Transformation involves planning and realizing a new reality.

In organizations, change management programs are put into place to make sure employees are ready, willing, and able to navigate, adjust, and adopt a new way forward. Used interchangeably here, change or transformation, albeit slightly different in magnitude by definition, have become commonplace. 

Just when we’re feeling settled, something new comes along. Change surrounds us, at work, home, and in our communities. It is an infinite continuum. At work, we welcome new processes, structures, or technologies on an ongoing basis. The word “new” can be unnerving or calming, depending on your emotional capital vested in the actual change. Most people feel overwhelmed, frustrated, or aggravated if the changes are outside their comfort zone.

However, let’s posit the notion that the change is not outside your control.

Hence “Transformation starts with I” meaning you:

  • Make a conscious decision to make the change easy or hard.
  • Determine your openness and willingness to shift your mindset and welcome the change.
  • Accountable for infusing your energy and positivity into the new direction.
  • Control your words and actions.
  • Make the difference.

If you believe it, honor it, and be it. As a result, success will be in your reach for any size change or transformation.

Often companies focus on the big picture of transformations. Change Management methodology teaches us to look at the current state of the organization compared to the desired state and map out actions that close the gaps. From there, communication plans are crafted with critical messages to announce the program and deploy activities throughout the organization.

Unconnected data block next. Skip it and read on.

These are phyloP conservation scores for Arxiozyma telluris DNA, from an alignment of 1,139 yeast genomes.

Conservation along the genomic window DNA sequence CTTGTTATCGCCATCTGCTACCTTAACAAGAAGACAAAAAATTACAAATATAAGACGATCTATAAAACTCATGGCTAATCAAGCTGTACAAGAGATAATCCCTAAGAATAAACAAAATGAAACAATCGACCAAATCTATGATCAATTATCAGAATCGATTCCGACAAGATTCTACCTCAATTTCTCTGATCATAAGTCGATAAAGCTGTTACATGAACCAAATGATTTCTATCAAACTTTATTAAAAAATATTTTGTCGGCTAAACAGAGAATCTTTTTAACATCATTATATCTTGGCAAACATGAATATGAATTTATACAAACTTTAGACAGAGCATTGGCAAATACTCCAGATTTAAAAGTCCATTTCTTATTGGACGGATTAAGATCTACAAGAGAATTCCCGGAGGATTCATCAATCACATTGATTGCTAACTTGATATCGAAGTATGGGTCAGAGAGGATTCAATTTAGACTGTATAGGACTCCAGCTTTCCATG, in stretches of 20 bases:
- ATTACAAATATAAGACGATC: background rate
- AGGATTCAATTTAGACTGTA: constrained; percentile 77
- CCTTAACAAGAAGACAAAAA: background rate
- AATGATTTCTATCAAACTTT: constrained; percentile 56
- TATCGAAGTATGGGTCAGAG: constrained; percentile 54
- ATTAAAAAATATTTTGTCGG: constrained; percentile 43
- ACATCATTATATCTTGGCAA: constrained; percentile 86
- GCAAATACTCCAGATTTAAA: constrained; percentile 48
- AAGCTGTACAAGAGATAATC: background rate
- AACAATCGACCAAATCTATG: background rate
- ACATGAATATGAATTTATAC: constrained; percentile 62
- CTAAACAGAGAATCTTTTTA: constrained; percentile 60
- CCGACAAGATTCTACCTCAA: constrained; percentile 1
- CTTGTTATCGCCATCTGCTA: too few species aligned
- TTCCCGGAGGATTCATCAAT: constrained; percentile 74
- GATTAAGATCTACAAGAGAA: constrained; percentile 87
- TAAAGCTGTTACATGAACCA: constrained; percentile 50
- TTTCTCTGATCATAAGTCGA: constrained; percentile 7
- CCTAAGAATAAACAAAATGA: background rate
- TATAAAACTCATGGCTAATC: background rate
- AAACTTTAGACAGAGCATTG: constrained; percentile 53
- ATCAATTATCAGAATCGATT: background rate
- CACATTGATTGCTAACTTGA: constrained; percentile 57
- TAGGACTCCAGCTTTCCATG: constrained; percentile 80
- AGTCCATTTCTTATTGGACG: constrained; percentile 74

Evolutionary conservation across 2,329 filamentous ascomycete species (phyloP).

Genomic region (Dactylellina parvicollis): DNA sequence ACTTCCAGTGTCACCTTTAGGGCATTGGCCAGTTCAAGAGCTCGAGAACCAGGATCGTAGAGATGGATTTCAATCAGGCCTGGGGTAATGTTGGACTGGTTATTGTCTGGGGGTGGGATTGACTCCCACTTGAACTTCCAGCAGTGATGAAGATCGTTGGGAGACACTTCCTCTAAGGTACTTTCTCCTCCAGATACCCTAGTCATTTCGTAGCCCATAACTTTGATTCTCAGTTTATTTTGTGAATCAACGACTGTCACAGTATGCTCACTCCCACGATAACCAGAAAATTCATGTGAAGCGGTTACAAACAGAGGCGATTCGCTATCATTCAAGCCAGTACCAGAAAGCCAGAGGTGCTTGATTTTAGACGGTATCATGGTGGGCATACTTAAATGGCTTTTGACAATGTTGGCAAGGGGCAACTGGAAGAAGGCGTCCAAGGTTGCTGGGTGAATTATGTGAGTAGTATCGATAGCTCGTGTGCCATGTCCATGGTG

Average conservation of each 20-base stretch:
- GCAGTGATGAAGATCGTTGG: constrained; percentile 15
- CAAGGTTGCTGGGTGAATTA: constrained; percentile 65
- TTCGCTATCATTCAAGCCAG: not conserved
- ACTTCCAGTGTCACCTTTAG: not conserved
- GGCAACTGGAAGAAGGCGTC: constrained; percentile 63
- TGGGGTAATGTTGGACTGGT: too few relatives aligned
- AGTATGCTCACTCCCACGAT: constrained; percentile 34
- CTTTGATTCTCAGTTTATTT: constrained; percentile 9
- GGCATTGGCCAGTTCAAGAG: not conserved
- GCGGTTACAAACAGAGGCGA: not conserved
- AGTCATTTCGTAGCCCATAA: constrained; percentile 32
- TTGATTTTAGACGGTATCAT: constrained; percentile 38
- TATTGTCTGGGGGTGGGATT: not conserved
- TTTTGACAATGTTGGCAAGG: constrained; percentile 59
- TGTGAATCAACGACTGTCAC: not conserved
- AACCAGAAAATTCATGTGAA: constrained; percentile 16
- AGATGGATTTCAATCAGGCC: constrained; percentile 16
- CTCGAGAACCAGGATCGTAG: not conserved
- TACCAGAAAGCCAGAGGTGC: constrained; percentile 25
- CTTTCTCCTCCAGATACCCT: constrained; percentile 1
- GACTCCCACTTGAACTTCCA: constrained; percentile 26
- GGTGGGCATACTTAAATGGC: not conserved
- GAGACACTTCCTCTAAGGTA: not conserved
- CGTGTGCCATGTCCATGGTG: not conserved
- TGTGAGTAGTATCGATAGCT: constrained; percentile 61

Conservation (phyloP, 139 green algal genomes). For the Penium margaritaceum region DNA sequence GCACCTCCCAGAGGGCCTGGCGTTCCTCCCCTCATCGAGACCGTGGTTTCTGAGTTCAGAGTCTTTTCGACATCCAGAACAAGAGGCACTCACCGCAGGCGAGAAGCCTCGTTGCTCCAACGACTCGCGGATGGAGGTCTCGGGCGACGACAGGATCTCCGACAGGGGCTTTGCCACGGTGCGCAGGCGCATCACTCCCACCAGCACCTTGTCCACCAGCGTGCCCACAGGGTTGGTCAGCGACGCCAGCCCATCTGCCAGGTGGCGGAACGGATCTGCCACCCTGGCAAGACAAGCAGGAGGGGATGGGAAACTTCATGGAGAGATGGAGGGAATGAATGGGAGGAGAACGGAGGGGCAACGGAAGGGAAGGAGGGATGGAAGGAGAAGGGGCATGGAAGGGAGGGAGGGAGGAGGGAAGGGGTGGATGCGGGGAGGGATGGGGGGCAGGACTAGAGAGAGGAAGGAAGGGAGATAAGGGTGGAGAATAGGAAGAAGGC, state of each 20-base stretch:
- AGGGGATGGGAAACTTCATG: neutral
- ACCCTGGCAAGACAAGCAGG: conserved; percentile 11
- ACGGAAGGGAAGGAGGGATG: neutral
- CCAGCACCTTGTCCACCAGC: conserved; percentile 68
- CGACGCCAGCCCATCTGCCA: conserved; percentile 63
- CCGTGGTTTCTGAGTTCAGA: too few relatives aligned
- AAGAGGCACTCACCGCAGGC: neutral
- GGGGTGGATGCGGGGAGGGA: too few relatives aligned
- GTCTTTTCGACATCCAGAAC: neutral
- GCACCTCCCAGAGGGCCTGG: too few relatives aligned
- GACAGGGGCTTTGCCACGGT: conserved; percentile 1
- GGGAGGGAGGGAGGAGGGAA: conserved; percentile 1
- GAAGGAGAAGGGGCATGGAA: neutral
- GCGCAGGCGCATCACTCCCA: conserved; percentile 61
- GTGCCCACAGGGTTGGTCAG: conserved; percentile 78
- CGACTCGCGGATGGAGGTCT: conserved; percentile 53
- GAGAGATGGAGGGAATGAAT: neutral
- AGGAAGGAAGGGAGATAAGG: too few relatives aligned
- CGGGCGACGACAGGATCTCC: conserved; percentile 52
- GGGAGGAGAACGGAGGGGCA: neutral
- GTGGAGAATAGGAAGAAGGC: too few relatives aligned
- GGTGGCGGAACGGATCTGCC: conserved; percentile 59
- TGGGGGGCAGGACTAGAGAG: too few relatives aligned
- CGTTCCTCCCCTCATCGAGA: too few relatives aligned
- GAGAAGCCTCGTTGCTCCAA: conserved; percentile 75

For example, a transformation can focus on changing the culture, where the vision is that “every single employee is customer-obsessed.” In that situation, you can ask yourself:

  • How will I demonstrate that I’m customer-obsessed?
  • What will I start doing differently?

If you manage employees:

  • Are they able to skip an internal meeting with no consequences to help out a customer?
  • Have you provided them resources that empower them to make choices on the spot?
  • What will you say and do that show your authentic, customer-obsessed self?

Set the example. Be the leader.

Decide and live it daily through your words and actions. Similar to a child mirroring their parents’ speech and movements, your peers and managers are watching you. 

Our greatest tool is our capacity to choose our mindset and actions forward. All transformation starts with the Individual. You are empowered. Once you accept that you are in control and that you are ready, willing, and able to adapt the necessary change, you can guide others through the journey, celebrating milestones. As Mahatma Gandhi said, “be the change you want to see in the world.” 

Share This